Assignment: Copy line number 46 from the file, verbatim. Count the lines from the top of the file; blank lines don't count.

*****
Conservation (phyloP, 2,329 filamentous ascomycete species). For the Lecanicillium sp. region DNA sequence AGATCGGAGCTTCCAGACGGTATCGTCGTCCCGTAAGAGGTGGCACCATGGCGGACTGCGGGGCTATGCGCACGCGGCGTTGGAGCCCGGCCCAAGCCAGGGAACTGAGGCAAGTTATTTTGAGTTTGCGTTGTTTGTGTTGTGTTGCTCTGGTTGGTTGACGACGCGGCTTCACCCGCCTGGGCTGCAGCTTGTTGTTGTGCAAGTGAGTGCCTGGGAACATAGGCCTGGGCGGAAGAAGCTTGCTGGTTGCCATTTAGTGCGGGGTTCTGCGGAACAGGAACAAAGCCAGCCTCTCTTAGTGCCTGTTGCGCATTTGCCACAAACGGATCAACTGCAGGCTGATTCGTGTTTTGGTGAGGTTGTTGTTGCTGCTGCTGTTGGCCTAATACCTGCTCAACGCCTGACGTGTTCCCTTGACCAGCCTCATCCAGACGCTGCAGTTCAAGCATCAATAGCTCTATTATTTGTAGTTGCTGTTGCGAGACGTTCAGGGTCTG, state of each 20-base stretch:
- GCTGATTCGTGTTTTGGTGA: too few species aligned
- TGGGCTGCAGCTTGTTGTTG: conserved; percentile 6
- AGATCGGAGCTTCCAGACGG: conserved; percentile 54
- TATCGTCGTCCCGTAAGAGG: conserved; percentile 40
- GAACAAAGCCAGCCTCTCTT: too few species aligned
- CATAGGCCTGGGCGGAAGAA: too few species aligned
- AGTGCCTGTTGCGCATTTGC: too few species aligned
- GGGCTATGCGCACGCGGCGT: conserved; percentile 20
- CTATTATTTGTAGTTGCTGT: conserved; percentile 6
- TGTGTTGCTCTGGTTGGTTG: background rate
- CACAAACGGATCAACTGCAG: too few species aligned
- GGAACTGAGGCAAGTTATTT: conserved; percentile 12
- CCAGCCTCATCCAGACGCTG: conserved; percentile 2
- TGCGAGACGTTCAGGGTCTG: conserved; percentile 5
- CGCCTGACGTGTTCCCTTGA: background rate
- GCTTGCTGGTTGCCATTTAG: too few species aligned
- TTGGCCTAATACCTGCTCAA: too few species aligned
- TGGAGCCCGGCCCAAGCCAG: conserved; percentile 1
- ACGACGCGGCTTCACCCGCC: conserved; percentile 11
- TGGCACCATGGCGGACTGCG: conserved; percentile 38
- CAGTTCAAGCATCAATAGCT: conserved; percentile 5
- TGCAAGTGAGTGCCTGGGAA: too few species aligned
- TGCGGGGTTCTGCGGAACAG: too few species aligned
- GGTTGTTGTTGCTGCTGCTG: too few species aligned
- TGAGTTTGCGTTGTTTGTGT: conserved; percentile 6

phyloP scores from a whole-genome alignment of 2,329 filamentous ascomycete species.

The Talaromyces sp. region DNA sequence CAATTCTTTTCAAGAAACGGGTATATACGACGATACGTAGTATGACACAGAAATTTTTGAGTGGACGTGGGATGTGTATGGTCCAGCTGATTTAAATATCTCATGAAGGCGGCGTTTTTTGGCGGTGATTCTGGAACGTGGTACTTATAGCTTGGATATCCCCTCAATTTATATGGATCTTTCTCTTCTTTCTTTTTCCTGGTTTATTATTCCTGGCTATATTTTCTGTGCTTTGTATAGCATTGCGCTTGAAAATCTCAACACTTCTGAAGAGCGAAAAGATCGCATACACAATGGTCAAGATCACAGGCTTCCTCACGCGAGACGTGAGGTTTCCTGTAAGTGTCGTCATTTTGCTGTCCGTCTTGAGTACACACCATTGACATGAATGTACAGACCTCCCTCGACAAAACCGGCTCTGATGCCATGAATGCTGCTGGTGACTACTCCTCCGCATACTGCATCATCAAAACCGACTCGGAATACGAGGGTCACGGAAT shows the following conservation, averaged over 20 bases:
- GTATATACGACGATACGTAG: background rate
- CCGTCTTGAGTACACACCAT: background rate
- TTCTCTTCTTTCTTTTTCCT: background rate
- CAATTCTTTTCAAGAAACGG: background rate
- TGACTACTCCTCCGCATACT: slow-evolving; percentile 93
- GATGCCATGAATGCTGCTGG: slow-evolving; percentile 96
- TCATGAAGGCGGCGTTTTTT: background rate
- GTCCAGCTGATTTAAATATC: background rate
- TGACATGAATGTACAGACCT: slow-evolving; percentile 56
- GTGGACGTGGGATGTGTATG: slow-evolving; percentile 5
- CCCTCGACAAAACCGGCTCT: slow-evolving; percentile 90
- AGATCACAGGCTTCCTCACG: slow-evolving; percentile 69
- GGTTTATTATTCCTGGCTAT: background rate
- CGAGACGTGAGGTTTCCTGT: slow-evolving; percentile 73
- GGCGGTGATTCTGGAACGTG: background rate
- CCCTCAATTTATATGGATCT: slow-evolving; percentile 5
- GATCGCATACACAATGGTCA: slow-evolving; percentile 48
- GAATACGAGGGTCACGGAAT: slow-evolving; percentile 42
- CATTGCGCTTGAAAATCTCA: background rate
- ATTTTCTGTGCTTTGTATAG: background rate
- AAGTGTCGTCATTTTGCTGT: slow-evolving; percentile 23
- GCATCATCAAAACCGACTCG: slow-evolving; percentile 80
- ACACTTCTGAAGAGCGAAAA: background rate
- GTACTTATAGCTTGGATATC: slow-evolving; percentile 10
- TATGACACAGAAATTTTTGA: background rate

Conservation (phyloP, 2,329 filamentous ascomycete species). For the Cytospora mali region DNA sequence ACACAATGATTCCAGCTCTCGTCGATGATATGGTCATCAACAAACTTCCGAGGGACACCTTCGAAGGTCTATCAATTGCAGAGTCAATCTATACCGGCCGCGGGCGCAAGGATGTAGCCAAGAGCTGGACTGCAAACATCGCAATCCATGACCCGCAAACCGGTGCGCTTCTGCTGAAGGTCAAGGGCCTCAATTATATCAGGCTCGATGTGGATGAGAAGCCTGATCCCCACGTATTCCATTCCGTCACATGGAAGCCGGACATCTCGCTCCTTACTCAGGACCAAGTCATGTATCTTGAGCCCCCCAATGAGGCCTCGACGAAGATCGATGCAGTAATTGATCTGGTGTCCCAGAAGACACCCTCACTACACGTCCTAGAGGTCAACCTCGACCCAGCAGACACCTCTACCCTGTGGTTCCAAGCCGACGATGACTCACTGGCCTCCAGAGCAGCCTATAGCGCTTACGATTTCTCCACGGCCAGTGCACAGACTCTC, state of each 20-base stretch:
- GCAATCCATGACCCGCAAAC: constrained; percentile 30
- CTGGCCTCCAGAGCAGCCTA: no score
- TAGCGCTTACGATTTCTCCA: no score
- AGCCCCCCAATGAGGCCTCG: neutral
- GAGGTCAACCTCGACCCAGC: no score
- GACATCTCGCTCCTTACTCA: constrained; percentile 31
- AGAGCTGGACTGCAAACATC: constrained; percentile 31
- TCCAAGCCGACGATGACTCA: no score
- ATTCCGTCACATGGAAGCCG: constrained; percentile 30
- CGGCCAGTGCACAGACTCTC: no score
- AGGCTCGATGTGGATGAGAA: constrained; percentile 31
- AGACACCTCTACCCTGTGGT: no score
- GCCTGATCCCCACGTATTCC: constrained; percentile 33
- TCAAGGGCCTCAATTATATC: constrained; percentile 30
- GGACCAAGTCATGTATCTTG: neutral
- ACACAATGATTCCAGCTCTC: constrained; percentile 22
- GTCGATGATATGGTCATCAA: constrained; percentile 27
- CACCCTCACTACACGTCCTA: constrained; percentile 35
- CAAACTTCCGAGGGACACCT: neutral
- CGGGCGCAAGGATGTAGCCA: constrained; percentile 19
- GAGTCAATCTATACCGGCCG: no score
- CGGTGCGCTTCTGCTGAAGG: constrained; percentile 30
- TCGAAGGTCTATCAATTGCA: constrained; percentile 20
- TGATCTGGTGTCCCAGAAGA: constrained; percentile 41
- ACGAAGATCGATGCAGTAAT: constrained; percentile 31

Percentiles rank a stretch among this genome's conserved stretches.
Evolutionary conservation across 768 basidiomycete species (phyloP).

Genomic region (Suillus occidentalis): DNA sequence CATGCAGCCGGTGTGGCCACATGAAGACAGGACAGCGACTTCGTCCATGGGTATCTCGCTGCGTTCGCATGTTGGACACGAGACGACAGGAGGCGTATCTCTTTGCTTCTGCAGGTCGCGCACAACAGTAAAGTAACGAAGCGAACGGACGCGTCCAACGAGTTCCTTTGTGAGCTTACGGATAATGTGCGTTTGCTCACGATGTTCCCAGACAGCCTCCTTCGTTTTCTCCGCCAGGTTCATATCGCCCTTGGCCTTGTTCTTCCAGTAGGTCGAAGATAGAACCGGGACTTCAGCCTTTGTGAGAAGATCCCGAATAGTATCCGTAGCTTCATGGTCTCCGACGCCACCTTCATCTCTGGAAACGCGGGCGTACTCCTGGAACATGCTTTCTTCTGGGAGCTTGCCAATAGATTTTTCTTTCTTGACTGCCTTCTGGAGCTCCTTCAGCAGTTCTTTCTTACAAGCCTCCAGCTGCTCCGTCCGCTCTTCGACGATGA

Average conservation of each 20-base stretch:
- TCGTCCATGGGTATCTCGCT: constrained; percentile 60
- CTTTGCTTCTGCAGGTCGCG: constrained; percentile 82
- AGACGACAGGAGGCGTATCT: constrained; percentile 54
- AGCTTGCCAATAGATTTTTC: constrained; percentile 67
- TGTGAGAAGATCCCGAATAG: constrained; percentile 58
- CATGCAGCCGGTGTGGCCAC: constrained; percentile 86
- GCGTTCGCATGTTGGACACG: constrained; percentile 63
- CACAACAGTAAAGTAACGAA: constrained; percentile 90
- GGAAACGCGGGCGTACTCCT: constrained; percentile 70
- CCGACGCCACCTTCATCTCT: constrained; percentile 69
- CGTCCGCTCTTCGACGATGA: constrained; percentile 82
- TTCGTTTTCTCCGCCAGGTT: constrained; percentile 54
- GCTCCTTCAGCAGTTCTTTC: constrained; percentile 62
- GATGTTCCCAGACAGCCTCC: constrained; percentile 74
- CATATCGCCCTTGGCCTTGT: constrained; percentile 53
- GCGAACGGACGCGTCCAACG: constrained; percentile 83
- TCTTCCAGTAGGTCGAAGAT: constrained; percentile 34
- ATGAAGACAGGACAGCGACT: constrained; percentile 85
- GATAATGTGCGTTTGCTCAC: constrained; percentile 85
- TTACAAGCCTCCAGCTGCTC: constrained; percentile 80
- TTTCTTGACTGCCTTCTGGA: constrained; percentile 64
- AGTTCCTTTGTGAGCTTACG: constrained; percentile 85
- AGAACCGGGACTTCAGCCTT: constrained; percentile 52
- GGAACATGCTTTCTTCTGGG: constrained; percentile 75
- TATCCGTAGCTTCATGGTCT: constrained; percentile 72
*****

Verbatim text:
- GAATACGAGGGTCACGGAAT: slow-evolving; percentile 42